The political discontent within the haredi community – felt since the
announcement of elections earlier this month – refuses to die down, with a rebel
breakaway group threatening to challenge United Torah Judaism for the
traditional haredi vote.
Tensions have surrounded the decision by the
Degel Hatorah nonhassidic political faction of UTJ not to include Menahem Carmel
– a rabbi, businessman and former UTJ Knesset candidate – on its electoral list
for the coming elections.
Carmel was excluded because of his loyalty to
Rabbi Shmuel Auerbach, a rival to the acknowledged spiritual head of the haredi
world Rabbi Aharon Leib Shteinman, who inherited the leadership mantle following
the death of Rabbi Yosef Shalom Elyashiv in July.
Because of this
dispute, Auerbach’s supporters, based in Jerusalem, registered a new political
party last week, named Netzah, and promised to compete with UTJ for the haredi
“We are asking for the rights we have had up until now,” said
Yishayhu Wein, editor at the new haredi daily newspaper HaPeles, established by
supporters of Auerbach earlier this year.
“Rabbi Elyashiv placed Carmel
on the number three spot for Degel Hatorah and it’s not legitimate to change
this; it’s a stab in the back for the followers of Rabbi Elyashiv,” he told The
Jerusalem Post on Monday.
Negotiations between the two sides have
reportedly taken place, although Degel Hatorah officials have denied the party
has entered into any discussions with the Jerusalem faction.
“If we don’t
get what we want, then we have no problem running on an alternate list,” Wein
said, adding that they were open to discussions.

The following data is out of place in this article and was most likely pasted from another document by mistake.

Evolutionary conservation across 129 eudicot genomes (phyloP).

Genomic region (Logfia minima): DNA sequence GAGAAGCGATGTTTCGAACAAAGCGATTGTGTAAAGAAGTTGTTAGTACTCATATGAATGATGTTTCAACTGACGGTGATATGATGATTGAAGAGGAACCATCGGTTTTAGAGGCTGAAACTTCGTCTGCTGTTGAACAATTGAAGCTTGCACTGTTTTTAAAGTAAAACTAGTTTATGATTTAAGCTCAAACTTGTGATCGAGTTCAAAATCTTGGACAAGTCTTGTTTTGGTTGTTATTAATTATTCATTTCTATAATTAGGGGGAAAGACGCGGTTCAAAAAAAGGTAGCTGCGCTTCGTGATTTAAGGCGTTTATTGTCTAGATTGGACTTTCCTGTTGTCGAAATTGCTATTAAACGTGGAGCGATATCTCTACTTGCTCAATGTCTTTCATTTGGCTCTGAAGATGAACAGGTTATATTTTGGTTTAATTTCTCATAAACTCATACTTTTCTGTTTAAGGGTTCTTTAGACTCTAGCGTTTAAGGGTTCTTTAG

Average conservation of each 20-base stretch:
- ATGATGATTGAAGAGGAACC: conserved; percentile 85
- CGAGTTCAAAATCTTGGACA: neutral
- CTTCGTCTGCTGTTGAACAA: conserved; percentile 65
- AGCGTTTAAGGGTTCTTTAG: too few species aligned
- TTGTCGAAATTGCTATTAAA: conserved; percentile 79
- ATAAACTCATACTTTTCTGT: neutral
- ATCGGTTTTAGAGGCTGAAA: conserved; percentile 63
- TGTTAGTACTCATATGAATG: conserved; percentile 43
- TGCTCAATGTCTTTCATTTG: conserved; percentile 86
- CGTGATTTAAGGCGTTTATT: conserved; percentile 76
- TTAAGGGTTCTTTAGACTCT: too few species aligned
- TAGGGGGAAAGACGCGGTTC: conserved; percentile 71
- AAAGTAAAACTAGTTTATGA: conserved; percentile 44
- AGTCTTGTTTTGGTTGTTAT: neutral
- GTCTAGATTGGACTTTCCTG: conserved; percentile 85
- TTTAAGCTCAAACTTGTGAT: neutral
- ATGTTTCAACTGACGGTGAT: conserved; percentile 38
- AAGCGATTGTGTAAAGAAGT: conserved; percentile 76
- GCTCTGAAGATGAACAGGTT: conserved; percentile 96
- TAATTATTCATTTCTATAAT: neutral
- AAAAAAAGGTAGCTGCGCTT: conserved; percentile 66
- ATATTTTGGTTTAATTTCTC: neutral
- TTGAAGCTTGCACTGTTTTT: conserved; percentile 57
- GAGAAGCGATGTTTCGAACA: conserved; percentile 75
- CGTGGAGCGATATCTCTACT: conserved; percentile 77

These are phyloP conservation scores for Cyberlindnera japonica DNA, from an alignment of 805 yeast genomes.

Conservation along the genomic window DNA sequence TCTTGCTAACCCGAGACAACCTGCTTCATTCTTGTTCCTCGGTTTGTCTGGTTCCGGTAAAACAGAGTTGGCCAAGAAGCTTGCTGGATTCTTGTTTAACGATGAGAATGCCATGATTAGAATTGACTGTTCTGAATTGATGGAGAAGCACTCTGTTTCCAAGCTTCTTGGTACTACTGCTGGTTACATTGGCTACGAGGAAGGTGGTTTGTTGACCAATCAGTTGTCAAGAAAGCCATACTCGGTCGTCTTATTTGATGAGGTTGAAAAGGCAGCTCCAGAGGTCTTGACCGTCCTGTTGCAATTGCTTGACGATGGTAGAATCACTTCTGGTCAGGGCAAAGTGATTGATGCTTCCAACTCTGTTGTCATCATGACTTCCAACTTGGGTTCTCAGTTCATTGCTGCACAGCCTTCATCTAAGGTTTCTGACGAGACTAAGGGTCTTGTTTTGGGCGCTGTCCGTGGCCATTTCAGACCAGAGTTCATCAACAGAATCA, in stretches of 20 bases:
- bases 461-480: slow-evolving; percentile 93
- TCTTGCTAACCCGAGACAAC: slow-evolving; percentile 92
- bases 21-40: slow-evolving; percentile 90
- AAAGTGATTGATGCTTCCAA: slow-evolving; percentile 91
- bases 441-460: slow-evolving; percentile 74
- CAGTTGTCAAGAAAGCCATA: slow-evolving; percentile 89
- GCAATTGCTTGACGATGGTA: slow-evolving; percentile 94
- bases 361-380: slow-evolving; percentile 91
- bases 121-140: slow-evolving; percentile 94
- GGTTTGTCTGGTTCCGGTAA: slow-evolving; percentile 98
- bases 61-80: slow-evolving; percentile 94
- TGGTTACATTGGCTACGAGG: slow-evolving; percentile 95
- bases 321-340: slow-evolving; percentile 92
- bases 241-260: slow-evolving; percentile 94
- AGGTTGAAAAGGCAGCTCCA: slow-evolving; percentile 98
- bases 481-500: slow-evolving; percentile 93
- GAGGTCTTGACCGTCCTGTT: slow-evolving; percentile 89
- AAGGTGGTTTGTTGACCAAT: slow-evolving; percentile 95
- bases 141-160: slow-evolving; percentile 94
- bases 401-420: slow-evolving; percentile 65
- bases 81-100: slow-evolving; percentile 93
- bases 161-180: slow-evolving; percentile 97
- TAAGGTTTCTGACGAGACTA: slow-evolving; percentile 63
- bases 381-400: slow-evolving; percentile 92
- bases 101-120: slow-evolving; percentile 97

In all likelihood,
Netzah would not pass the electoral threshold of three Knesset seats. However
any diversion of haredi votes away from UTJ could cost the party a seat in the
Degel Hatorah officials continue to downplay the significance of
the Jerusalem faction’s discontent, saying that the registration of the new
party is merely a threat to extort the Degel Hatorah leadership into
“We are going forward in a serious way,” said Wein in
response to this claim. “Anyone who thinks we’re just posturing will change
their opinion come January 22.”
Wein said it was unclear whether or not
Carmel will officially join Netzah and run on its party list, although he did
not rule out the possibility.
A Degel Hatorah source said that the
Jerusalem faction would be blamed if UTJ lost a seat, especially at a sensitive
time for the haredi community, given its battle to preserve military service
exemptions for yeshiva students and other issues crucial to the haredi
The dispute between the Shteinman and Auerbach camps runs deeper
than politics however – a point emphasized by Wein.
referred to as the Jerusalem faction, sees itself as the true successor to the
legacy of Degel Hatorah founder Rabbi Elazar Menachem Shach, the trailblazing
firebrand leader of nonhassidic haredi Jewry in the 1980s and 1990s, until his
death in 2001.
Shach was a fierce opponent to haredi participation in
secular society, especially with regards army service and secular education, a
line that Elyashiv adopted.
Auerbach, the closest of the next generation
of rabbinical leaders to Elyashiv, has similarly taken up this
ultra-conservative path, and is supported by like-minded members of the haredi
Shteinman, based in Bnei Brak, nevertheless managed to
outmaneuver Auerbach during the power struggle fought between the two after
Elyashiv’s death, due to the backing of more of the senior haredi rabbinical
leadership and wider popular support from the ultra-Orthodox
Shteinman is seen as more pragmatic – relatively speaking – than
Auerbach, and in the past gave tacit support for the establishment of the haredi
IDF battalion Netzah Yehuda.
He is still nevertheless deeply
conservative, and has expressed strong opposition to a broad draft of yeshiva
students into the IDF, as well as to secular education.
Speaking with the
Post, haredi journalist Yisroel Cohen said that the outcome of the current
dispute is hard to predict, comparing the standoff to a poker game.
going to come down to who blinks first,” says Cohen.
support is not as small as the Degel Hatorah establishment makes out, but
despite their numbers they are unlikely to “go to war” and vote against United
Torah Judaism at this stage.
The longer the stalemate continues, however,
the more promises to run the Jerusalem faction is likely to make – and the
harder it will be for them to backtrack, Cohen added.
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